Release of Personal Information Violates Privacy

Affiliate: ACLU of Ohio
August 28, 2009 12:00 am

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City Must Be Vigilant Against Releasing Social Security Numbers and Driver’s Licenses While Promptly Filling Records Requests

MAPLE HEIGHTS, OH- Today, the American Civil Liberties Union of Ohio sent a letter to John Montello, law director for the city of Maple Heights, urging the city to be more diligent in protecting the privacy of its residents. Recently, a person made a public records request for information about a property they owned in the community. Included in the response from the city was a copy of two other residents’ driver’s licenses, one of which fully displayed a social security number.

ACLU of Ohio Staff Counsel Carrie Davis said, “In an age where identity theft can occur with a click of a mouse, Maple Heights residents cannot afford officials to be lax with protecting their private information.”

Davis continued, “Government agencies often collect as much personal information about residents as possible, even if it is unneeded. These bloated databases become difficult to manage and unintentional leaks are almost inevitable. Officials should cut back on aggregating unnecessary information in order to protect people’s privacy.”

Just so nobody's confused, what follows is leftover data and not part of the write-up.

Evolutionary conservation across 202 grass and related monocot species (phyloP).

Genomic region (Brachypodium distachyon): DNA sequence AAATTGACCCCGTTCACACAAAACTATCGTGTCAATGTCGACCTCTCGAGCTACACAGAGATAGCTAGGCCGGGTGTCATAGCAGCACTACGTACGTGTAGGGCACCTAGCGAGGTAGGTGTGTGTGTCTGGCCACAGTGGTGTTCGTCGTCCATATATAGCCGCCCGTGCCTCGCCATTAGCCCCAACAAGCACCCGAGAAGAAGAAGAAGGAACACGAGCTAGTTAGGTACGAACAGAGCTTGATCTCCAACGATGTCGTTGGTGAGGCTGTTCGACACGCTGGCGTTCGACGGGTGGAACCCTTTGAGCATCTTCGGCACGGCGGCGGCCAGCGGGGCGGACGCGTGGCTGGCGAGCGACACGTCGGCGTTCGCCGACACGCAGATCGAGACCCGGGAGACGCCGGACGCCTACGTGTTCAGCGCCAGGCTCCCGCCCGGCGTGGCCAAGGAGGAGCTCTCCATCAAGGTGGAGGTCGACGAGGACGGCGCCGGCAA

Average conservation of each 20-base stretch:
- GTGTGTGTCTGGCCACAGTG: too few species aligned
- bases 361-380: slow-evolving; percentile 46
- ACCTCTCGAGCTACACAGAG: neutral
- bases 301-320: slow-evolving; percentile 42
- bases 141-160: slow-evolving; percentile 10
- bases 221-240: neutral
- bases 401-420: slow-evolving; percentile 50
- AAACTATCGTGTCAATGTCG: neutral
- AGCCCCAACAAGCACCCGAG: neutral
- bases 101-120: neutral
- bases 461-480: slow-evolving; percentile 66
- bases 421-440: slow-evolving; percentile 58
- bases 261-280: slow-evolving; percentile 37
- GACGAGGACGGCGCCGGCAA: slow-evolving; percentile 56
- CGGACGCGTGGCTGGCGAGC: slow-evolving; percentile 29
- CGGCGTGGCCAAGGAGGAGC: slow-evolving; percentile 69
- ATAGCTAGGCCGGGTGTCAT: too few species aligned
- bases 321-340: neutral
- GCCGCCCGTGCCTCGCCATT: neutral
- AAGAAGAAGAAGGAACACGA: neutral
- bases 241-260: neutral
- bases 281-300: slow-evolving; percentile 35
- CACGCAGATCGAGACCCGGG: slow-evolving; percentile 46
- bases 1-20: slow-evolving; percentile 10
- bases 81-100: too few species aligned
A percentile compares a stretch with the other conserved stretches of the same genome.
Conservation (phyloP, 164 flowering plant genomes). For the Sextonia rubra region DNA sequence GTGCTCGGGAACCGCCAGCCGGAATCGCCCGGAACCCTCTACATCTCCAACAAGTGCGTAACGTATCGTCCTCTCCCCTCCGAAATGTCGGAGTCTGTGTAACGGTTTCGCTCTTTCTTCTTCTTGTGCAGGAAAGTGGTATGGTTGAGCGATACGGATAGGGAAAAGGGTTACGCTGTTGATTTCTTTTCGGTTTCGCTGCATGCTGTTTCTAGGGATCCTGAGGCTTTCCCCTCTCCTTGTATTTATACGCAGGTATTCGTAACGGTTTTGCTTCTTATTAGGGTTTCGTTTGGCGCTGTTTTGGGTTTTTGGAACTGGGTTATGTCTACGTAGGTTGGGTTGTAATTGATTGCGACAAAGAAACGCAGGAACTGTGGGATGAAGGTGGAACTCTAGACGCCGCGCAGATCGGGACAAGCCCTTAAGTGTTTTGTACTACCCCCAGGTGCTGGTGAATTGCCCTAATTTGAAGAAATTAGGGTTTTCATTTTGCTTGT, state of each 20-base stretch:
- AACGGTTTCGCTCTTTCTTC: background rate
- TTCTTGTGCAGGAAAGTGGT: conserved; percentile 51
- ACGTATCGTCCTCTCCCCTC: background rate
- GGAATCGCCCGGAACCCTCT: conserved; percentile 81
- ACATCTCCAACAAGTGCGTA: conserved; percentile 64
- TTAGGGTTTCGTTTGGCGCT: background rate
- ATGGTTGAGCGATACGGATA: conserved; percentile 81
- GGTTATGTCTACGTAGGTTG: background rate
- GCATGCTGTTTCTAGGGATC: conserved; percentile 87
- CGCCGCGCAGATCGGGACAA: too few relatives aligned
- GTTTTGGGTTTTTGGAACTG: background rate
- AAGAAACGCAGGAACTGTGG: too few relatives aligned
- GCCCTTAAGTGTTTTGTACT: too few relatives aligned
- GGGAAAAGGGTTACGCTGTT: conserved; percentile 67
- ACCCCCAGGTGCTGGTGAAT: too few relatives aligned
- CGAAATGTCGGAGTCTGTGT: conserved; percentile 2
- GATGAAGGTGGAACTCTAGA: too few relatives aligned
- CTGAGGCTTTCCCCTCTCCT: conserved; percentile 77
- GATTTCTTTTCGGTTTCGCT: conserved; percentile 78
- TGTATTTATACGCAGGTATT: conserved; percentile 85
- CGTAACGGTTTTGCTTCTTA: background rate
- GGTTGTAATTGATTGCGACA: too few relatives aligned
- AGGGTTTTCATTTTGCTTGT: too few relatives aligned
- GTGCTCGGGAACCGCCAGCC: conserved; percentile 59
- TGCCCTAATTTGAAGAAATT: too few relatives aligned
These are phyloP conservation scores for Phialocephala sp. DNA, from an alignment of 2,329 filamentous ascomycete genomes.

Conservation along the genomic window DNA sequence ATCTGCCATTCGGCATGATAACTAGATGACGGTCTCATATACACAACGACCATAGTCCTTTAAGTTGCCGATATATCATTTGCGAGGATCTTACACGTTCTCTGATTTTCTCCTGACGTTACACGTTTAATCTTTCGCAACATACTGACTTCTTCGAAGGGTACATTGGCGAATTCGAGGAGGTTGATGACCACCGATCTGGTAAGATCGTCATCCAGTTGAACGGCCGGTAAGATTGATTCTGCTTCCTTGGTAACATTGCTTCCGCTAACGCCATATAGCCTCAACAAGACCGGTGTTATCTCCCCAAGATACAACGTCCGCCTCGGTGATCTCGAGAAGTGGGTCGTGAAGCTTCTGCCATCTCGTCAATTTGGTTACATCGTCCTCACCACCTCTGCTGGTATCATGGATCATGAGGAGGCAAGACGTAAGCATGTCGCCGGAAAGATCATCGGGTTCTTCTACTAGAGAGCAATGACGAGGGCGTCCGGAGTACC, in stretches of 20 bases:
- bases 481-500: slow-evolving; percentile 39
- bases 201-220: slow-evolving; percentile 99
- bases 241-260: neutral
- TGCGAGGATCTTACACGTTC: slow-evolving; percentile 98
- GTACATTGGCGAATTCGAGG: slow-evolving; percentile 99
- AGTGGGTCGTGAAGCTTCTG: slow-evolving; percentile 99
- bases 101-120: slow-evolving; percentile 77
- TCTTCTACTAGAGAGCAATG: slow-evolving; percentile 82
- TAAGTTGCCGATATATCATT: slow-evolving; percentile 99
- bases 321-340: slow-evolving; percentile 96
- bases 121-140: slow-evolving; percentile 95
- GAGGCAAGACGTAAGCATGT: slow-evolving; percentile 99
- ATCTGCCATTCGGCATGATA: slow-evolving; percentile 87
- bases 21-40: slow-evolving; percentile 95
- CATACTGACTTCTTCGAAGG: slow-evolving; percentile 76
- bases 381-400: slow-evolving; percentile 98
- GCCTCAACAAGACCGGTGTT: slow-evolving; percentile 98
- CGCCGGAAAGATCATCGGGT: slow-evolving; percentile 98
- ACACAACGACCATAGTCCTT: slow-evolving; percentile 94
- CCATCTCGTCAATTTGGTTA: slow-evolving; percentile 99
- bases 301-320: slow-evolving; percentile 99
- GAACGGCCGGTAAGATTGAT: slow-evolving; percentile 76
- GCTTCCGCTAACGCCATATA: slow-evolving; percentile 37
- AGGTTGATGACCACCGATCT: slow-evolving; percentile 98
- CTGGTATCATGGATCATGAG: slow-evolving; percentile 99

Both state and federal laws prohibit government agencies from releasing information like social security numbers, photo identification and details on medical conditions. Federal law mandates that information relating to driver’s licenses cannot be released unless the person gives permission. Additionally, state law excludes social security numbers from public records and mandates that agencies have procedures in place to ensure the information is not mistakenly leaked.

State law also allows those who have been harmed by the release of private information to pursue compensation in civil court.

“Records requests should be filled in a timely manner, without sacrificing privacy. Maple Heights officials must reevaluate their current policies, procedures and training to ensure that records are open to the public without violating residents’ privacy rights” Davis concluded.

Read the letter

to the Maple Heights Law Department

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